Re: divine action/creaturely action

Date: Mon Jun 11 2001 - 21:47:41 EDT

  • Next message: Keith B Miller: "Re: historicity of Christ"

    In a message dated 6/11/01 7:29:43 AM Mountain Daylight Time,

    > The challenge for us is to understand the differentiation of laws that thus
    > account for the diversity of the unfolding, development and continued
    > existence
    > of created structures. This includes, for example, the recognition that
    > there
    > are also biotic laws (as distinct from physical/chemical laws) that also
    > hold
    > for living things. Living things are distinct from non-living, physical
    > things
    > in that they are also subject to biotic laws which account for the life
    > functions that they reveal. An example of such a biotic law would be the
    > "law
    > for cell division". Cell division is a pattern of a life (biotic) function
    > of
    > cells. The cell division is a function of the cell, subject to the biotic
    > law
    > for cell growth and division. Although this function of cells orchestrates
    > the
    > activities of many molecules (physical entities) enclosed within the cell,
    > the
    > cell division itself is not a function of those molecules. Our
    > understanding of
    > the roles of these molecules and the numerous cell division genes (cdc
    > genes)
    > that are involved with the cell division process has certainly contributed
    > to
    > our understanding of regulatory pathways of the cell division process, but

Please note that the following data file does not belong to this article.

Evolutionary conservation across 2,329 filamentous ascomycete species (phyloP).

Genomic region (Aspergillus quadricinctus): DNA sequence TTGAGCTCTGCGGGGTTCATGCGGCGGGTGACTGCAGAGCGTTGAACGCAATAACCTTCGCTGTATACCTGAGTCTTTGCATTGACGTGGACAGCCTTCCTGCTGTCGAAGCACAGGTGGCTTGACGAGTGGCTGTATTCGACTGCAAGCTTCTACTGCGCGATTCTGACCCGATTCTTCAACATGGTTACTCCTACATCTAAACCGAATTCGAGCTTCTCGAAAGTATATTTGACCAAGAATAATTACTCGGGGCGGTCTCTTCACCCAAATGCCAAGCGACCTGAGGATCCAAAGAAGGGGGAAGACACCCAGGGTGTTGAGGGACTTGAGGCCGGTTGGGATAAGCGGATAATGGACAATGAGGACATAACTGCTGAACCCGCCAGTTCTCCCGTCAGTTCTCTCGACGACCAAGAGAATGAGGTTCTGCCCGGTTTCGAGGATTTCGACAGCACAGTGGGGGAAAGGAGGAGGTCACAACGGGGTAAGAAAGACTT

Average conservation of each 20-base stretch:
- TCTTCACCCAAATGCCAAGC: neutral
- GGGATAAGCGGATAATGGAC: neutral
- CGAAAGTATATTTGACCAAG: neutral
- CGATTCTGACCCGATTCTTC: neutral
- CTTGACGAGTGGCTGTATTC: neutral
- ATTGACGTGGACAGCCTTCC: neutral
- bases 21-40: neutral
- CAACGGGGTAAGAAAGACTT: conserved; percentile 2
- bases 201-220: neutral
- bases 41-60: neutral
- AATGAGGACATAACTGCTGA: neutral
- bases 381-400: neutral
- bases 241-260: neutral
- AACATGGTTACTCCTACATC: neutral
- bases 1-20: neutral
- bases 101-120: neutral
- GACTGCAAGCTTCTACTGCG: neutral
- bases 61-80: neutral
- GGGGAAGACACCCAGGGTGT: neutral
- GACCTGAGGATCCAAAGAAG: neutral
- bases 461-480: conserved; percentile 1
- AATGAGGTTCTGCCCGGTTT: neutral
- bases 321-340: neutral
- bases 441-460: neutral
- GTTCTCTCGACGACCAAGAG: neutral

> the
    > cell division itself is not a function of any one of these genes, but
    > rather of
    > the cell as a living entity. The process of cell division is thus governed
    > by
    > the laws for the cell, including the "law" for cell division.

    While it probably isn't what you intend, the above sounds a lot like vitalism.

    A more charitable interpretation is that you are referring to what are often
    called "emergent properties," where the properties of the whole have a
    different character than the sum of the properties of the parts. Like liquid
    or solid water have properties (wetness, for example) that are not just the
    sum of properties of individual water molecules. Nobody disputes that such
    emergent properties exist, but where the properties are a result of normal
    physics and chemistry (as in my water example, and as far as we know in your
    example of cell division), there would not seem to be any point in setting
    aside the laws that describe these properties as a completely separate
    category. To do so makes it seem like some mysterious (vital?) force is
    operating in these cases in addition to normal physical law.

    Dr. Allan H. Harvey, Boulder, Colorado |
    "Any opinions expressed here are mine, and should not be
     attributed to my employer, my wife, or my cats"

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